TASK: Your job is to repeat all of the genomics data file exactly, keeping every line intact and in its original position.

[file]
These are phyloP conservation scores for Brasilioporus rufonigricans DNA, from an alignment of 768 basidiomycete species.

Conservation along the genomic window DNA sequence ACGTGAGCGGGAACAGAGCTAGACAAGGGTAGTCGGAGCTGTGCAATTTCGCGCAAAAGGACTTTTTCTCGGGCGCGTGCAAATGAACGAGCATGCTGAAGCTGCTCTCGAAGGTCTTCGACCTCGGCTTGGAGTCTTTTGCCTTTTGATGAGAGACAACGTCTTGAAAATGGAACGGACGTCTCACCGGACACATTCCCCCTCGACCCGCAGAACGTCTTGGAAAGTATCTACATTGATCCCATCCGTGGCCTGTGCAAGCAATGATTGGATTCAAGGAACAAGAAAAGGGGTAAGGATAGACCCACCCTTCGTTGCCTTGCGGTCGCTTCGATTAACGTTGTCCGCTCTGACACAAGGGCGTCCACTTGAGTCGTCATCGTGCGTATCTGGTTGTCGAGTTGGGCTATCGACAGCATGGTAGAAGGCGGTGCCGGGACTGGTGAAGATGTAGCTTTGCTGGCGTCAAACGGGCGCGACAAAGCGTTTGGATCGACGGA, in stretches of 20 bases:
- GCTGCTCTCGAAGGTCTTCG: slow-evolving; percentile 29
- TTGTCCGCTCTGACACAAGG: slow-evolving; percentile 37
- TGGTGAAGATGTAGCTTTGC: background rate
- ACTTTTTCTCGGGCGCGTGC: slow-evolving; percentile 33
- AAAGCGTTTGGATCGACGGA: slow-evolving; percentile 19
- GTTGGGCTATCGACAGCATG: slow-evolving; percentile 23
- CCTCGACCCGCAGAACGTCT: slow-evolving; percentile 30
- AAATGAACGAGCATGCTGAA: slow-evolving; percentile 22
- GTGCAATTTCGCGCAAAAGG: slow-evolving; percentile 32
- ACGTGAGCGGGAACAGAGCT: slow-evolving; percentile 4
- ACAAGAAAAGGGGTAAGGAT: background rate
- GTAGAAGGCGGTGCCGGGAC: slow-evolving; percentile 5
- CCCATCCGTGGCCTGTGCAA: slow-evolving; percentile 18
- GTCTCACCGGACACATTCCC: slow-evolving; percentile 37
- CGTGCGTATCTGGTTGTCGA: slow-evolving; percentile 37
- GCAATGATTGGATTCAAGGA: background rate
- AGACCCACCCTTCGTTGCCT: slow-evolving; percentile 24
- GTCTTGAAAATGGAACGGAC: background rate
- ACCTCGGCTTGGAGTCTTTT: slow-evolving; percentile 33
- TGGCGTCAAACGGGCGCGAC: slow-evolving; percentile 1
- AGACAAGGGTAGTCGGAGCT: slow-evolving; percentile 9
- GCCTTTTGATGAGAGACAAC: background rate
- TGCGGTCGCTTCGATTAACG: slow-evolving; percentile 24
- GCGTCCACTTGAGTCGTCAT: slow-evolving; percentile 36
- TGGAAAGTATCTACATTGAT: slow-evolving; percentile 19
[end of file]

These are phyloP conservation scores for Brasilioporus rufonigricans DNA, from an alignment of 768 basidiomycete species.

Conservation along the genomic window DNA sequence ACGTGAGCGGGAACAGAGCTAGACAAGGGTAGTCGGAGCTGTGCAATTTCGCGCAAAAGGACTTTTTCTCGGGCGCGTGCAAATGAACGAGCATGCTGAAGCTGCTCTCGAAGGTCTTCGACCTCGGCTTGGAGTCTTTTGCCTTTTGATGAGAGACAACGTCTTGAAAATGGAACGGACGTCTCACCGGACACATTCCCCCTCGACCCGCAGAACGTCTTGGAAAGTATCTACATTGATCCCATCCGTGGCCTGTGCAAGCAATGATTGGATTCAAGGAACAAGAAAAGGGGTAAGGATAGACCCACCCTTCGTTGCCTTGCGGTCGCTTCGATTAACGTTGTCCGCTCTGACACAAGGGCGTCCACTTGAGTCGTCATCGTGCGTATCTGGTTGTCGAGTTGGGCTATCGACAGCATGGTAGAAGGCGGTGCCGGGACTGGTGAAGATGTAGCTTTGCTGGCGTCAAACGGGCGCGACAAAGCGTTTGGATCGACGGA, in stretches of 20 bases:
- GCTGCTCTCGAAGGTCTTCG: slow-evolving; percentile 29
- TTGTCCGCTCTGACACAAGG: slow-evolving; percentile 37
- TGGTGAAGATGTAGCTTTGC: background rate
- ACTTTTTCTCGGGCGCGTGC: slow-evolving; percentile 33
- AAAGCGTTTGGATCGACGGA: slow-evolving; percentile 19
- GTTGGGCTATCGACAGCATG: slow-evolving; percentile 23
- CCTCGACCCGCAGAACGTCT: slow-evolving; percentile 30
- AAATGAACGAGCATGCTGAA: slow-evolving; percentile 22
- GTGCAATTTCGCGCAAAAGG: slow-evolving; percentile 32
- ACGTGAGCGGGAACAGAGCT: slow-evolving; percentile 4
- ACAAGAAAAGGGGTAAGGAT: background rate
- GTAGAAGGCGGTGCCGGGAC: slow-evolving; percentile 5
- CCCATCCGTGGCCTGTGCAA: slow-evolving; percentile 18
- GTCTCACCGGACACATTCCC: slow-evolving; percentile 37
- CGTGCGTATCTGGTTGTCGA: slow-evolving; percentile 37
- GCAATGATTGGATTCAAGGA: background rate
- AGACCCACCCTTCGTTGCCT: slow-evolving; percentile 24
- GTCTTGAAAATGGAACGGAC: background rate
- ACCTCGGCTTGGAGTCTTTT: slow-evolving; percentile 33
- TGGCGTCAAACGGGCGCGAC: slow-evolving; percentile 1
- AGACAAGGGTAGTCGGAGCT: slow-evolving; percentile 9
- GCCTTTTGATGAGAGACAAC: background rate
- TGCGGTCGCTTCGATTAACG: slow-evolving; percentile 24
- GCGTCCACTTGAGTCGTCAT: slow-evolving; percentile 36
- TGGAAAGTATCTACATTGAT: slow-evolving; percentile 19